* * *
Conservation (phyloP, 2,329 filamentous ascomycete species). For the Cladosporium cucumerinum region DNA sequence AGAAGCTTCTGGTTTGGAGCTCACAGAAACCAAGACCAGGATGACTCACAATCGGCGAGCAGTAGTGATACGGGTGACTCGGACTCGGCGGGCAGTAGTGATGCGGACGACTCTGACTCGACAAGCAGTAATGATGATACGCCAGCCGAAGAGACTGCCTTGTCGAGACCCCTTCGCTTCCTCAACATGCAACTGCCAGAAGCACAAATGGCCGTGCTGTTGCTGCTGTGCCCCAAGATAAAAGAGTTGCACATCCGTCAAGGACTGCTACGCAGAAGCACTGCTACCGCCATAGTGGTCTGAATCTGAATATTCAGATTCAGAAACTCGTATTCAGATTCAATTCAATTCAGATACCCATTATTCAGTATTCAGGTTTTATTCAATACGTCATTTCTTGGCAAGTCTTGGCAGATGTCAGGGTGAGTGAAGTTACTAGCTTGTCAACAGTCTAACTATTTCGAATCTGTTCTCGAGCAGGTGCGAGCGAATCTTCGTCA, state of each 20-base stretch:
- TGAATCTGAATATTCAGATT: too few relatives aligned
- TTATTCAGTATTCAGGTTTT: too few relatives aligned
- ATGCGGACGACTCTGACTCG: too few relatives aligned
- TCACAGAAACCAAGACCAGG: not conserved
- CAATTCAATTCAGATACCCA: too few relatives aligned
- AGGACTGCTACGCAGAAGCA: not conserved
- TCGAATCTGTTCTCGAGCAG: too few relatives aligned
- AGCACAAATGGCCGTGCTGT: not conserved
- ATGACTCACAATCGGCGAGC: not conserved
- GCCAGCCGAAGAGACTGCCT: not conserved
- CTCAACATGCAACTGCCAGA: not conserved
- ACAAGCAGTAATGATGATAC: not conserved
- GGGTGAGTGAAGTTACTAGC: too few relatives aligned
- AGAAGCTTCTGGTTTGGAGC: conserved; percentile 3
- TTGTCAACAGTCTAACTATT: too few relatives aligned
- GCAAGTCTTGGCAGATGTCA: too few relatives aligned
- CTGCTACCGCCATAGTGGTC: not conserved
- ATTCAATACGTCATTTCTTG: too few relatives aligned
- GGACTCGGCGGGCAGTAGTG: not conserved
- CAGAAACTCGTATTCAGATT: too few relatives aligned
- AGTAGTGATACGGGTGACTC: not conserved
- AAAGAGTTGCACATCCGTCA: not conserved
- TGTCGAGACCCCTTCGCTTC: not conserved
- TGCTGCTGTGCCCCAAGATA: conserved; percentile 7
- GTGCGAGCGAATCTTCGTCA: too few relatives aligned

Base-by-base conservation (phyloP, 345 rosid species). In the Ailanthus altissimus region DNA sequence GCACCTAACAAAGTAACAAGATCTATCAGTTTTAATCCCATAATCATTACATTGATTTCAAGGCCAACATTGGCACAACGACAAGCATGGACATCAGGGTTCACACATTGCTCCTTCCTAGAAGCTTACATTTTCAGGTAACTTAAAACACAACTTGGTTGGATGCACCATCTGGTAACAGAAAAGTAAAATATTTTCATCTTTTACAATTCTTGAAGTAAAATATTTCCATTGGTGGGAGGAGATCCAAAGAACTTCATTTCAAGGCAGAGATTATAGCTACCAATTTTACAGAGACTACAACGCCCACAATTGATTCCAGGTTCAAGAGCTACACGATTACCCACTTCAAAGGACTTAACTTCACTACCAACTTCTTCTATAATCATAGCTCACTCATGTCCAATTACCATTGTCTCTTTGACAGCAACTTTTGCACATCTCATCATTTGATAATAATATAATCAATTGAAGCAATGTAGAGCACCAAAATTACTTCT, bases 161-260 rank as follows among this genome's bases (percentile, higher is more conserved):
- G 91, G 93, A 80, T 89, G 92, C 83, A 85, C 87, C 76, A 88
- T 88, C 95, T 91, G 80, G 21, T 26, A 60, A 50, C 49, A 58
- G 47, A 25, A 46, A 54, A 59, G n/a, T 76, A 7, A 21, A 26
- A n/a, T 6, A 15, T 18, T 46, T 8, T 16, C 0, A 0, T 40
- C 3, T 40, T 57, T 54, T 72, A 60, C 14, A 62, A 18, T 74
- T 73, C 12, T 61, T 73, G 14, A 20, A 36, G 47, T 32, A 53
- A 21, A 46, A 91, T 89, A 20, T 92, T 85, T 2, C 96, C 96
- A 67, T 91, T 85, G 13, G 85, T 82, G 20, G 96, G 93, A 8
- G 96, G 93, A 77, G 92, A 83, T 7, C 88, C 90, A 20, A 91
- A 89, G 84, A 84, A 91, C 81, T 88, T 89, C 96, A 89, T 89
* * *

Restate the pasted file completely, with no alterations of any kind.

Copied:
Conservation (phyloP, 2,329 filamentous ascomycete species). For the Cladosporium cucumerinum region DNA sequence AGAAGCTTCTGGTTTGGAGCTCACAGAAACCAAGACCAGGATGACTCACAATCGGCGAGCAGTAGTGATACGGGTGACTCGGACTCGGCGGGCAGTAGTGATGCGGACGACTCTGACTCGACAAGCAGTAATGATGATACGCCAGCCGAAGAGACTGCCTTGTCGAGACCCCTTCGCTTCCTCAACATGCAACTGCCAGAAGCACAAATGGCCGTGCTGTTGCTGCTGTGCCCCAAGATAAAAGAGTTGCACATCCGTCAAGGACTGCTACGCAGAAGCACTGCTACCGCCATAGTGGTCTGAATCTGAATATTCAGATTCAGAAACTCGTATTCAGATTCAATTCAATTCAGATACCCATTATTCAGTATTCAGGTTTTATTCAATACGTCATTTCTTGGCAAGTCTTGGCAGATGTCAGGGTGAGTGAAGTTACTAGCTTGTCAACAGTCTAACTATTTCGAATCTGTTCTCGAGCAGGTGCGAGCGAATCTTCGTCA, state of each 20-base stretch:
- TGAATCTGAATATTCAGATT: too few relatives aligned
- TTATTCAGTATTCAGGTTTT: too few relatives aligned
- ATGCGGACGACTCTGACTCG: too few relatives aligned
- TCACAGAAACCAAGACCAGG: not conserved
- CAATTCAATTCAGATACCCA: too few relatives aligned
- AGGACTGCTACGCAGAAGCA: not conserved
- TCGAATCTGTTCTCGAGCAG: too few relatives aligned
- AGCACAAATGGCCGTGCTGT: not conserved
- ATGACTCACAATCGGCGAGC: not conserved
- GCCAGCCGAAGAGACTGCCT: not conserved
- CTCAACATGCAACTGCCAGA: not conserved
- ACAAGCAGTAATGATGATAC: not conserved
- GGGTGAGTGAAGTTACTAGC: too few relatives aligned
- AGAAGCTTCTGGTTTGGAGC: conserved; percentile 3
- TTGTCAACAGTCTAACTATT: too few relatives aligned
- GCAAGTCTTGGCAGATGTCA: too few relatives aligned
- CTGCTACCGCCATAGTGGTC: not conserved
- ATTCAATACGTCATTTCTTG: too few relatives aligned
- GGACTCGGCGGGCAGTAGTG: not conserved
- CAGAAACTCGTATTCAGATT: too few relatives aligned
- AGTAGTGATACGGGTGACTC: not conserved
- AAAGAGTTGCACATCCGTCA: not conserved
- TGTCGAGACCCCTTCGCTTC: not conserved
- TGCTGCTGTGCCCCAAGATA: conserved; percentile 7
- GTGCGAGCGAATCTTCGTCA: too few relatives aligned

Base-by-base conservation (phyloP, 345 rosid species). In the Ailanthus altissimus region DNA sequence GCACCTAACAAAGTAACAAGATCTATCAGTTTTAATCCCATAATCATTACATTGATTTCAAGGCCAACATTGGCACAACGACAAGCATGGACATCAGGGTTCACACATTGCTCCTTCCTAGAAGCTTACATTTTCAGGTAACTTAAAACACAACTTGGTTGGATGCACCATCTGGTAACAGAAAAGTAAAATATTTTCATCTTTTACAATTCTTGAAGTAAAATATTTCCATTGGTGGGAGGAGATCCAAAGAACTTCATTTCAAGGCAGAGATTATAGCTACCAATTTTACAGAGACTACAACGCCCACAATTGATTCCAGGTTCAAGAGCTACACGATTACCCACTTCAAAGGACTTAACTTCACTACCAACTTCTTCTATAATCATAGCTCACTCATGTCCAATTACCATTGTCTCTTTGACAGCAACTTTTGCACATCTCATCATTTGATAATAATATAATCAATTGAAGCAATGTAGAGCACCAAAATTACTTCT, bases 161-260 rank as follows among this genome's bases (percentile, higher is more conserved):
- G 91, G 93, A 80, T 89, G 92, C 83, A 85, C 87, C 76, A 88
- T 88, C 95, T 91, G 80, G 21, T 26, A 60, A 50, C 49, A 58
- G 47, A 25, A 46, A 54, A 59, G n/a, T 76, A 7, A 21, A 26
- A n/a, T 6, A 15, T 18, T 46, T 8, T 16, C 0, A 0, T 40
- C 3, T 40, T 57, T 54, T 72, A 60, C 14, A 62, A 18, T 74
- T 73, C 12, T 61, T 73, G 14, A 20, A 36, G 47, T 32, A 53
- A 21, A 46, A 91, T 89, A 20, T 92, T 85, T 2, C 96, C 96
- A 67, T 91, T 85, G 13, G 85, T 82, G 20, G 96, G 93, A 8
- G 96, G 93, A 77, G 92, A 83, T 7, C 88, C 90, A 20, A 91
- A 89, G 84, A 84, A 91, C 81, T 88, T 89, C 96, A 89, T 89